Heart Attack Survivor Salutes WMH Cath Lab Staff – “I thought I could just walk it off.”
(Honesdale, June 17, 2021)… “I had a gas bubble in my chest, I wasn’t feeling too good but I thought I could just walk it off,” said Joanne Neville, RN. She shakes her head. “I was lucky I was at Wayne Memorial at the time. I was having a heart attack!”
Neville, a nursing supervisor at the hospital, was in a patient elevator when, according to co-worker Barb Richter, CNA, Neville began feeling chest pain. By the time she got back to her office, fellow RN Barb Piotrowski had to “throw me in a wheelchair and whisk me to the Emergency Department.” Patricia “Trish” Kuller, RN and Karen Fulmer, RN, stayed with Neville in the ED.
That was back in August of 2020. Neville wound up in the hospital’s Heart & Vascular Center, a cardiac catheterization laboratory celebrating five years this month. She called her husband to come to the hospital immediately. “I felt like maybe I was going to die,” she recalled. Neville had had a type of heart attack called a “Non-Stemi” or Non-ST-elevation myocardial infarction, often referred to as a “mild heart attack.” It can still do serious damage, however, and Neville admits she was lucky.
“Doctor Hassan (Walid Hassan, MD) found a blockage in my left anterior descending (LAD) artery and put in a stent,” Neville said. The LAD artery carries fresh blood into the heart giving the heart the oxygen it needs to pump properly. If it’s blocked, the heart can stop very fast — which is why this type of heart attack is also sometimes called a “widow-maker.”
Neville is one of more than 1500 patients who have been treated in the Heart & Vascular Center since it opened in June of 2016.
The Moscow wife and mother had nothing but praise for the staff. “Frank and Holly and Dr. Hassan, along with Colleen — they all helped me go through this.” Frank Reid, RN, is the Cath Lab’s Coordinator. Holly Miszler, RN and Colleen Shaffer, RN have all been on the Cath lab team since day one. Fellow nursing supervisor Patricia “Trish” Alessi, RN, was also on hand, said Neville, “in the Cath Lab control room to just keep reassuring me.” Walid Hassan, MD, MACP, FRCP (UK), FAHA, FACC, FCCP, FSCAI, FSVM is the Medical Director of the Heart & Vascular Center.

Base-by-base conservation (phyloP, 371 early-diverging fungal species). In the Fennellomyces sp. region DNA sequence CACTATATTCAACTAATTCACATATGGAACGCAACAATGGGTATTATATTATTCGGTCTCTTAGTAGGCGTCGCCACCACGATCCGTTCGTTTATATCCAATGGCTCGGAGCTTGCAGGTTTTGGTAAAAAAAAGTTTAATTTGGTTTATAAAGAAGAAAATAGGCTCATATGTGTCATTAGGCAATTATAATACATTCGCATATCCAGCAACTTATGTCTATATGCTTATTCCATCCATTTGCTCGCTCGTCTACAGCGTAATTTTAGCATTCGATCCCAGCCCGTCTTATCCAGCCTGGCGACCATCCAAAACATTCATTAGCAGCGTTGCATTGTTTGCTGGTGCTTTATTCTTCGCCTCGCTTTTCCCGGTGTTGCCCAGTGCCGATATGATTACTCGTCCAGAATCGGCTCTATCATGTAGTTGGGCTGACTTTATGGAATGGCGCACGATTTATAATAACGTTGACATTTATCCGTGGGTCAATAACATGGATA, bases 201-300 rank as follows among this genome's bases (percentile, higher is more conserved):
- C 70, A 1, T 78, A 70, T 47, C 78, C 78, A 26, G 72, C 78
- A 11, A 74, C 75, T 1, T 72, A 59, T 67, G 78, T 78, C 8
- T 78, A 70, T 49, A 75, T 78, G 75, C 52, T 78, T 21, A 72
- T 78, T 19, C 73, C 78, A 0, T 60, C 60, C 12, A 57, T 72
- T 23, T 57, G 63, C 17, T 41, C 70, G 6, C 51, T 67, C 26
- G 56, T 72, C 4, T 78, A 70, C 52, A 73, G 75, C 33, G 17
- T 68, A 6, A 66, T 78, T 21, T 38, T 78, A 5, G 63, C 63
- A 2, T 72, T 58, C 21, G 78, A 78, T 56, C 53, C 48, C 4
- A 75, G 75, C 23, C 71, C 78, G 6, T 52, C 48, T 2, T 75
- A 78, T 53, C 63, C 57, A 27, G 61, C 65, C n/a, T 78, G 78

“The type of heart attack experienced by Joanne is not all that uncommon and without the appropriate response it can be deadly,” said Dr. Hassan. “It’s important for people to listen to their bodies and seek help when they have any kind of chest pain. We highly recommend an individual promptly seeks medical evaluation once he or she perceives chest pain, shortness of breathing or palpitation”
Neville said she may have had a portent about things to come before her heart attack.
“I was on a walk with my husband two months earlier when I had tightness in the right side of my throat and wasn’t able to take a deep breath,” Neville recalled, “and, a few days before my heart attack, something similar happened. Looking back, I believe now that these were warning signs.”
Neville did go to her primary care provider at the time, thinking it was perhaps her thyroid that was acting up. Tests proved inconclusive.
“While I happen to work at the hospital, it’s really a blessing that we have such a skilled cardiac team in our community,” stated Neville, “they got me in very quickly. I certainly wasn’t going to ‘walk off’ this event!”
Neville completed a cardiac rehabilitation program at Wayne Memorial afterwards and began a mostly-plant based diet on which she has lost 25 pounds.
“The cardiac rehab team – Nadine Greco, MS and registered nurses Ann Marie Didato and Carol Jackson—were great,” she said, adding, “All of this was quite an eye-opener. You never think it’s going to happen to you until it does.”
For more information about the Heart & Vascular Center, visit Cardiac Catheterization & PCI | Wayne Memorial Hospital (wmh.org)
Photo: Joanne Neville, Heart Attack Survivor in Wayne Memorial’s Cardiac Rehabilitation unit.